[REVIEW] Farewell My Concubine 霸王别姬

This is my third Chen Kaige’s film after The Emperor and the Assassin 荆轲刺秦王 and The Orphan Zhao 赵氏孤儿 and as taught by my film professor, his films generally revolve around more complicated ideas. This was certainly the case in Chen’s 1993 work Farewell My Concubine which traces the lives of two Peking opera singers and best friends (played by Leslie Cheung and Zhang Feng Yi) against the backdrop of a changing Chinese society from its early Republic of China days to the end of the infamous Chinese Cultural Revolution.

While the movie itself is about the rigorous training sessions under the tutelage of the strict and stern Master Guan, who in modern context can be regarded as a person exploits child labour for profits, Farewell My Concubine is also a tale of blurred identities (real vs reel) and socio-political disturbances. When I watched this, I felt that the movie had a overall grim and sinister feels and I was constantly on the guard for something terrible that would happen to the characters. The opening scene, which introduced the two main characters Cheng Dieyi/Xiao Douzi (Leslie Cheung) and Duan Xiaolou/Xiao Shizi (Zhang Fengyi) in their complete make-up and opera costume, still gives me the creeps today. And it was also in this short 2 minutes did we get a brief understanding of the political effects (Gang of Four 四人帮) on the characters.


Chinese opera has been an irreplaceable and timeless cultural element in China and is fairly easily distinguishable from their almost fully white-painted faces and vivid costumes. Among the other genres of opera in Chinese culture such as Cantonese opera, kunqu, huangmei opera, the form seen in Farewell My Concubine is the Peking opera. Since the Qing Dynasty where the Hui opera was first brought into the Chinese capital Beijing, Peking opera has continuously evolved over the centuries to be the most well-known genre today.

One feature of the Peking opera is the use of males for all characters on stage, even for the female parts dan. This would later form the basis of confusion of Xiao Douzi/Cheng Dieyi’s gender identity in the movie.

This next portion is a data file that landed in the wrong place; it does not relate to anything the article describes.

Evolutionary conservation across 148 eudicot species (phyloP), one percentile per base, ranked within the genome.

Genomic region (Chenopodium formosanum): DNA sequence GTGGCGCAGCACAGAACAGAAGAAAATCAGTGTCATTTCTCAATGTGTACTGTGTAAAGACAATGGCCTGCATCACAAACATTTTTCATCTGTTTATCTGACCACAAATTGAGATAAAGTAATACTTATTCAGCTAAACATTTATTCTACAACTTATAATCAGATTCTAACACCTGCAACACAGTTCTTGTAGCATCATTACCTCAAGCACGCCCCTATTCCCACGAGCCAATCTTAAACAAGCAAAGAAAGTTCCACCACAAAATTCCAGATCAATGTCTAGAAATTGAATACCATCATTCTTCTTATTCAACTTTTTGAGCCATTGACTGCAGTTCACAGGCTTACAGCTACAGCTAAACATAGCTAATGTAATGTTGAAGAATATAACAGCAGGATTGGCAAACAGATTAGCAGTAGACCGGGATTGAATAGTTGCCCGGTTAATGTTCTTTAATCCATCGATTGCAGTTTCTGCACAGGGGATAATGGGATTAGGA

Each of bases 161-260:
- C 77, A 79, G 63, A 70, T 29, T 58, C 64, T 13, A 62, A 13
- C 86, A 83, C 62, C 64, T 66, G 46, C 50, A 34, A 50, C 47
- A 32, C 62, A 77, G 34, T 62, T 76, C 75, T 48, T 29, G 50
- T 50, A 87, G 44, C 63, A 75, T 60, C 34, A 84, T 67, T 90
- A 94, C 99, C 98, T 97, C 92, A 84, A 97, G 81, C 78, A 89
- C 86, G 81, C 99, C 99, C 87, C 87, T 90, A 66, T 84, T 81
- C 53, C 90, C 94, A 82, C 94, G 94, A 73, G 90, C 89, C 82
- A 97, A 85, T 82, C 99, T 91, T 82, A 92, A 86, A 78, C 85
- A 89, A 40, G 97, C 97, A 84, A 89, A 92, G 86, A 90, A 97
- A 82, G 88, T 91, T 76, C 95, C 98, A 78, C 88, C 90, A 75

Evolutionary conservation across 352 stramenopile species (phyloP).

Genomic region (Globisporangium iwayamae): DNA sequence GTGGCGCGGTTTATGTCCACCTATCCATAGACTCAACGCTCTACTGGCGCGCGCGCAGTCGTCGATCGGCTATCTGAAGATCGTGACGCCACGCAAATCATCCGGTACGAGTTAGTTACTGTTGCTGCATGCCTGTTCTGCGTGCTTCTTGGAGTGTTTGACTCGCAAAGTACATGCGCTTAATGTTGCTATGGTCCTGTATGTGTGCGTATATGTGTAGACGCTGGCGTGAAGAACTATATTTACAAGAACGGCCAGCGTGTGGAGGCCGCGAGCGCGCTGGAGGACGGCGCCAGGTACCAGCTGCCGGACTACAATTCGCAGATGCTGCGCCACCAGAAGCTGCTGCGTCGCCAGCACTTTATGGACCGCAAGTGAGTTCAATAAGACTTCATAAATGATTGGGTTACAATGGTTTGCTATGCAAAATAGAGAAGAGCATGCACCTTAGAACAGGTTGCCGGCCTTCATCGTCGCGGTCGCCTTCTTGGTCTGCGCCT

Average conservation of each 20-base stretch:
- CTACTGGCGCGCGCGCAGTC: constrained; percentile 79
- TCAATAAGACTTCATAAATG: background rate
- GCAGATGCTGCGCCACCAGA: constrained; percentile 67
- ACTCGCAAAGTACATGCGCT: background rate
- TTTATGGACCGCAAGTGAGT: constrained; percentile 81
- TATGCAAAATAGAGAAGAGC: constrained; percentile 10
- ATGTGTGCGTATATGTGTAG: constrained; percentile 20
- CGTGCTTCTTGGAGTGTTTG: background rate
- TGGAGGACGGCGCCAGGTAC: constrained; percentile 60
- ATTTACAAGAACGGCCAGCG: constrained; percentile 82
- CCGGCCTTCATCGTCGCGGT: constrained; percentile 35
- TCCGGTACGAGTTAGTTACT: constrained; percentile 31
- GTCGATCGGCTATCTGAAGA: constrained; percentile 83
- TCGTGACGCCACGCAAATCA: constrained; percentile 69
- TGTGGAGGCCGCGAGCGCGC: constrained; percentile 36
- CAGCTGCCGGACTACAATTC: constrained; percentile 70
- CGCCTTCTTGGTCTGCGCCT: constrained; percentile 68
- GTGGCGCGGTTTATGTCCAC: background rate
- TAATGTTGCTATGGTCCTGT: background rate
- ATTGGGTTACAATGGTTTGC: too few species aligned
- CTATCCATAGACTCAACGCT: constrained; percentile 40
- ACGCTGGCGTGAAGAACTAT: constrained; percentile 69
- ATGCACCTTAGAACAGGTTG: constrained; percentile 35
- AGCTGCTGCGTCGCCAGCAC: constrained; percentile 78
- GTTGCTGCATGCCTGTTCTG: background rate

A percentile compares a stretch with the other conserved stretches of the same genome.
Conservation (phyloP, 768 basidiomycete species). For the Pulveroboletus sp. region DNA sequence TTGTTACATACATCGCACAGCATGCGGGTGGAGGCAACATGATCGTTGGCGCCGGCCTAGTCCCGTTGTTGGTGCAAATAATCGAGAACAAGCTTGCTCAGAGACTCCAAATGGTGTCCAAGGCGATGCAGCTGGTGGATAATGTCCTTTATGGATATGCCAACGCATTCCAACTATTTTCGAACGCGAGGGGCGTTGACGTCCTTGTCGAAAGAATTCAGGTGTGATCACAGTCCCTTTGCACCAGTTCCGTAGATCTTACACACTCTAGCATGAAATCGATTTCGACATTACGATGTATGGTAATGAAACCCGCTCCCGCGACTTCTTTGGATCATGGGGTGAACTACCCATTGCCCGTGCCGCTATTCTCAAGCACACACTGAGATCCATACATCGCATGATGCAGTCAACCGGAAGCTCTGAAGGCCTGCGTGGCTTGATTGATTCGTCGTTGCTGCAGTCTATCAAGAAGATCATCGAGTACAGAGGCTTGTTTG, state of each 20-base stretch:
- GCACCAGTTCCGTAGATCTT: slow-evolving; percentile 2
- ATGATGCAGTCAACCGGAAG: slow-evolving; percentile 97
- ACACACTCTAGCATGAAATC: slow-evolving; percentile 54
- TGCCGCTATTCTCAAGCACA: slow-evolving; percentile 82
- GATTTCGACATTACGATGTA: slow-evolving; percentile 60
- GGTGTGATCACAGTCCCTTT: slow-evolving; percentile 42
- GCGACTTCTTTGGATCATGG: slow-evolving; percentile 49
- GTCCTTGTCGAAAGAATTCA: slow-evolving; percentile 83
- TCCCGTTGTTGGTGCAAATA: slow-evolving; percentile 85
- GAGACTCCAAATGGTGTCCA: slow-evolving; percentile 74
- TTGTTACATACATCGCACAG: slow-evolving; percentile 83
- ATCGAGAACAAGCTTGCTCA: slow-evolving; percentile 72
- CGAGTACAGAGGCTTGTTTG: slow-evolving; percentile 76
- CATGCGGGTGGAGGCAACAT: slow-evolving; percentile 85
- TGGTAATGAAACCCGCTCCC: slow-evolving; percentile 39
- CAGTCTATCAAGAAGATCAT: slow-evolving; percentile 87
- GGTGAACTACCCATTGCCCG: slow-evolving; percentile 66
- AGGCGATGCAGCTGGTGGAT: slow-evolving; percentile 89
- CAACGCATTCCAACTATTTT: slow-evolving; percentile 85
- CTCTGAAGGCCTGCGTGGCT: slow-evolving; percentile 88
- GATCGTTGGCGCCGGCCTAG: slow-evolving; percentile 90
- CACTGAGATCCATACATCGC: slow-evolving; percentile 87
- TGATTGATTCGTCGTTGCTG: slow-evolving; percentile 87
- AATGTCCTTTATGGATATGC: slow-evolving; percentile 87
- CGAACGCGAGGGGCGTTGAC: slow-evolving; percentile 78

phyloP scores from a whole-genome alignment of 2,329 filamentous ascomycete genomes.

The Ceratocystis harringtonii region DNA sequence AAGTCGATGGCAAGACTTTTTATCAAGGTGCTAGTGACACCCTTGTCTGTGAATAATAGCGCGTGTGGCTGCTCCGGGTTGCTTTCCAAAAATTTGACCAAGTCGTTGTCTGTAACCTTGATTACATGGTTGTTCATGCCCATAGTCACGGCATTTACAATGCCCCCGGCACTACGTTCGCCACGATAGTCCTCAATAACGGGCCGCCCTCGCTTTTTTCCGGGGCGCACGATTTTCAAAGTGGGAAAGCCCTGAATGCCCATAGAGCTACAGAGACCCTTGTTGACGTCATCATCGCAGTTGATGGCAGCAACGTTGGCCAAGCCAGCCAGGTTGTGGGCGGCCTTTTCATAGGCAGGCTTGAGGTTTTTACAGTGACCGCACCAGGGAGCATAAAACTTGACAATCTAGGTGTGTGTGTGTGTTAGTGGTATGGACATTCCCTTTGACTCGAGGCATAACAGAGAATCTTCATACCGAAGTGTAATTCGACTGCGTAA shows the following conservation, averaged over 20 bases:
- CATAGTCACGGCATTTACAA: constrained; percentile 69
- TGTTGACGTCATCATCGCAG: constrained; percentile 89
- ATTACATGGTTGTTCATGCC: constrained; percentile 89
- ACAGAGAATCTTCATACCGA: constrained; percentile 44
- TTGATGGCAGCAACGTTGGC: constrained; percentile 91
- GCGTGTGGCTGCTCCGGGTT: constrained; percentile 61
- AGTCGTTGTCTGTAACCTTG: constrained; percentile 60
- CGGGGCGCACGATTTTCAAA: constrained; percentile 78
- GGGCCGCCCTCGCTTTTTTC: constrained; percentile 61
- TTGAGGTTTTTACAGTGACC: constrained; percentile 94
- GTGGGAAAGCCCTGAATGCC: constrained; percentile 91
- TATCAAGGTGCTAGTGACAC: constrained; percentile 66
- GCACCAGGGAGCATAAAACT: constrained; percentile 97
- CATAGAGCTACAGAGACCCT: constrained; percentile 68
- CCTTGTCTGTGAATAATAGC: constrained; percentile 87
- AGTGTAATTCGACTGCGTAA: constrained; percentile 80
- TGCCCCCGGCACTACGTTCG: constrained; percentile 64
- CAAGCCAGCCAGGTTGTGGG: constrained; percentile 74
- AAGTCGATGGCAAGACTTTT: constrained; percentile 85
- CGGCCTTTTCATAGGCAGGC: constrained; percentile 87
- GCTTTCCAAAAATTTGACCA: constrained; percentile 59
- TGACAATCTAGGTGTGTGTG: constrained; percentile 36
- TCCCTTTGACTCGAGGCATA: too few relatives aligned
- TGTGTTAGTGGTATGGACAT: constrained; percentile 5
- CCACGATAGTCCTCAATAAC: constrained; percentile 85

“A performance on stage may just be three minutes but it requires ten years of practice.”

Loosely translated to English, this Chinese quote means “A performance on stage may just be three minutes but it requires ten years of practice.” and this quote has never been more true. In the 1924 segment, we see a young Xiao Shizi and other young boys attempting to escape the public performance of his opera troupe only to end up getting disciplined by their master. What is interesting to note is the screen gradually transits from black-and-white to pale and depressing shades of colours. The change in colours suggests the role Peking opera does in reinstalling energy and life into society but the dull tones express a darker truth lurking beneath it.

The subsequent few minutes are about the boys, scrawny and seemingly disciplined, engaged in a diverse form of physical training while reciting lines from the opera. Though one may have recited accurately, he is beaten on his hands so that he will remember the lines in the future. Meanwhile, Xiao Douzi, a boy with feminine looks, is taught the dan roles. While training for the opera si fan (思凡), Xiao Douzi frequently messes the line “I am by nature a girl, not a boy” with “I am by nature a boy, not a girl” and this irritates the master who gave Xiao Douzi a severe whipping that left his hands bleeding. In one instance, the character was also sexually abused by eunuch Zhang after the troupe performed for him.


I am a male, not a female

The near absence of non-diegetic sounds, formal conversations and low lighting used in the characters’ teenage period only set the show for a gloomier tone. In the adult years, we subsequently see the emotional struggles Xiao Shizi, now known as Cheng Dieyi, who wrestles between his sexual identity and his love for his best friend and co-worker Xiao Shizi/Duan Xiaolou who is attracted to courtesan Juxian (played by Gong Li). Topping it off, the Peking opera comes under attack during the infamous Mao’s Cultural Revolution which rid a huge part of the Chinese culture.


Having suffered under the tutelage of the troupe owners over the “I am by nature a girl, not a boy” line which Cheng Dieyi is forced to remember, he MAY have grown up and chose to identify as a girl liking a boy (Duan Xiaolou). And this is when the lines get blurred. While Duan Xiaolou was able to differentiate his life career and his personal life, Cheng Dieyi longs for a relationship with his on-stage partner. It is not explicitly stated whether Duan Xiaolou is aware of Cheng’s interest for him but their relationship became awkward and complicated with the former’s marriage to Juxian.